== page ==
As, the SUP community deals with the deaths of the four UK paddle boarders and the arrest of the organizer of the trip, the moment can not be lost on how to learn from the accident; for example, expanding eduction about low head dams, discussing trip planning and acknowledge all the factors impacting decision making (flow rates, river terrain/hazards, weather, & human factors), etc.

    I am challenging the river community for an expert or experts to step forward and “be the Lou Dawson” as an advocate to voice opinions on the deaths of the 4 paddle boarders in the UK. I am challenging the river surfing community to openly discus “flush drowning” and how to improve the safety of the river surfing beyond pointing blame. I also challenge the river surfing community and manufacturers to discuss the failings of river surfing equipment from quick release leashes to pfd’s that might work for SUPs but are not effective in river surfing. Lastly, to the paddle board community; don’t let the grieving process blind you, and instead let the accidents of the UK and Idaho be moments of open discussion of self-reflection of how to be safer and then turn that into a teaching moments for us all.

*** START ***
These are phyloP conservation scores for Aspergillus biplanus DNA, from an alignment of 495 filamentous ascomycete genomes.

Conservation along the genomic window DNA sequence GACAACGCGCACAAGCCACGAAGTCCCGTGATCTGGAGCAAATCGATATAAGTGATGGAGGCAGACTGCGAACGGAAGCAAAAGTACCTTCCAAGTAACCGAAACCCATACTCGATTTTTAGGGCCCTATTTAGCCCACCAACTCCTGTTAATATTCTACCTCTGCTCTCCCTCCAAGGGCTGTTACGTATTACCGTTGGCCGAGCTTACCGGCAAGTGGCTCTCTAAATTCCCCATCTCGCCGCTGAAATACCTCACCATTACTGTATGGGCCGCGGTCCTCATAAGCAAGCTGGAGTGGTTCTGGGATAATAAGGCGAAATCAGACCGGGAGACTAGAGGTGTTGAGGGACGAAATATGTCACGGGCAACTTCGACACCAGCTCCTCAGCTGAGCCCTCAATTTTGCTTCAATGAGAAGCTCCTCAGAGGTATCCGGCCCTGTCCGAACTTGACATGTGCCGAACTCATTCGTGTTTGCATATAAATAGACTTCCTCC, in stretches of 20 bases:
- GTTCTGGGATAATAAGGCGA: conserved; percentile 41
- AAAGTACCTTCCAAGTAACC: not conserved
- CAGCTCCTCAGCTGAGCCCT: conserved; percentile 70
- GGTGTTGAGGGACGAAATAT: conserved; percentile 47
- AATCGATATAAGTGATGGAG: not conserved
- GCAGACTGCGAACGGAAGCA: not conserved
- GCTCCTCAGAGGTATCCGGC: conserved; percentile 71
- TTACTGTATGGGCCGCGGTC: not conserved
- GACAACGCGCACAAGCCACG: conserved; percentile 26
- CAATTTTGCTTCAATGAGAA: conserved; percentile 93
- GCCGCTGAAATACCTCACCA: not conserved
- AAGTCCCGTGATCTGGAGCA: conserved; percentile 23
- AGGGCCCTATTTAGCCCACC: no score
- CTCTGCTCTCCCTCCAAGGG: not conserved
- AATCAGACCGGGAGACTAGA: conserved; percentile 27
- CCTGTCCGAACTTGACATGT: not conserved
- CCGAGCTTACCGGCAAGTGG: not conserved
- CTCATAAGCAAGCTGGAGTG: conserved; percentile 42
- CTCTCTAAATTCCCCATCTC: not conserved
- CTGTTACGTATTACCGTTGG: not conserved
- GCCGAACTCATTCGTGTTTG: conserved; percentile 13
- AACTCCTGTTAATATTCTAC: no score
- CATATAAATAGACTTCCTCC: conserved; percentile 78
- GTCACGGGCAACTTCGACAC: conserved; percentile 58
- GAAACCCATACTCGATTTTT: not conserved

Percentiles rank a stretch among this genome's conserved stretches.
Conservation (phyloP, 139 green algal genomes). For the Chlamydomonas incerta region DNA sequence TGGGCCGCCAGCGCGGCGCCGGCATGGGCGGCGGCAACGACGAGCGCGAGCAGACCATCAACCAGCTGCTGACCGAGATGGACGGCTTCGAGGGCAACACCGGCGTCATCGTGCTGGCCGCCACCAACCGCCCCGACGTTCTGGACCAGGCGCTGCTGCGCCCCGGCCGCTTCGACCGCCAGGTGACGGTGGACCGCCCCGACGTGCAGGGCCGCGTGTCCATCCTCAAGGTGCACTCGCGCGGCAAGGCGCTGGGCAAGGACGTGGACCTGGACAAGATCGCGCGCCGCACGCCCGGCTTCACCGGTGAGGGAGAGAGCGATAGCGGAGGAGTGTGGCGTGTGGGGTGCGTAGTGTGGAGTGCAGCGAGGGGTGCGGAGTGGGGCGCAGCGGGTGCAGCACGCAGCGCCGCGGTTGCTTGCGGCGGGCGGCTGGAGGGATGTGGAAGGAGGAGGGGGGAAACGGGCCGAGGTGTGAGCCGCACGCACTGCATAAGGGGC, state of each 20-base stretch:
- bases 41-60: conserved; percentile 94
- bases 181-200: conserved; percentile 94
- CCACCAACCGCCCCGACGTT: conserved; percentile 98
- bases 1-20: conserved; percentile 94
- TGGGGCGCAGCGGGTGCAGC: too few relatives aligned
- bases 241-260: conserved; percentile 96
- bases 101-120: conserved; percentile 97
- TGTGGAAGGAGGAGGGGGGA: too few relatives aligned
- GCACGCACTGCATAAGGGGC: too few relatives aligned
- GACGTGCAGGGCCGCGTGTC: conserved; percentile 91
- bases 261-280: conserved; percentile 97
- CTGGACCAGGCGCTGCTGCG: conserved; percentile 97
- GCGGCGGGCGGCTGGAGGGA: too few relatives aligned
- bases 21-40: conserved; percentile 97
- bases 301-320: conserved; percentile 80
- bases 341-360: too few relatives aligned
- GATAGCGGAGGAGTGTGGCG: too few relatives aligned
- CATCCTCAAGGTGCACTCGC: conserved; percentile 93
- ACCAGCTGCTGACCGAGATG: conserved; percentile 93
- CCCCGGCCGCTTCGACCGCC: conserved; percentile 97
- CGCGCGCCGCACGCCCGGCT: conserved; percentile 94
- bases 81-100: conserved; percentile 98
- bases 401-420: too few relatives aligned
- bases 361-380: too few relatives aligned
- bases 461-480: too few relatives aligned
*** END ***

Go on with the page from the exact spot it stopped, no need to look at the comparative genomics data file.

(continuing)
David Riordon, president
    Colorado River Surfing Association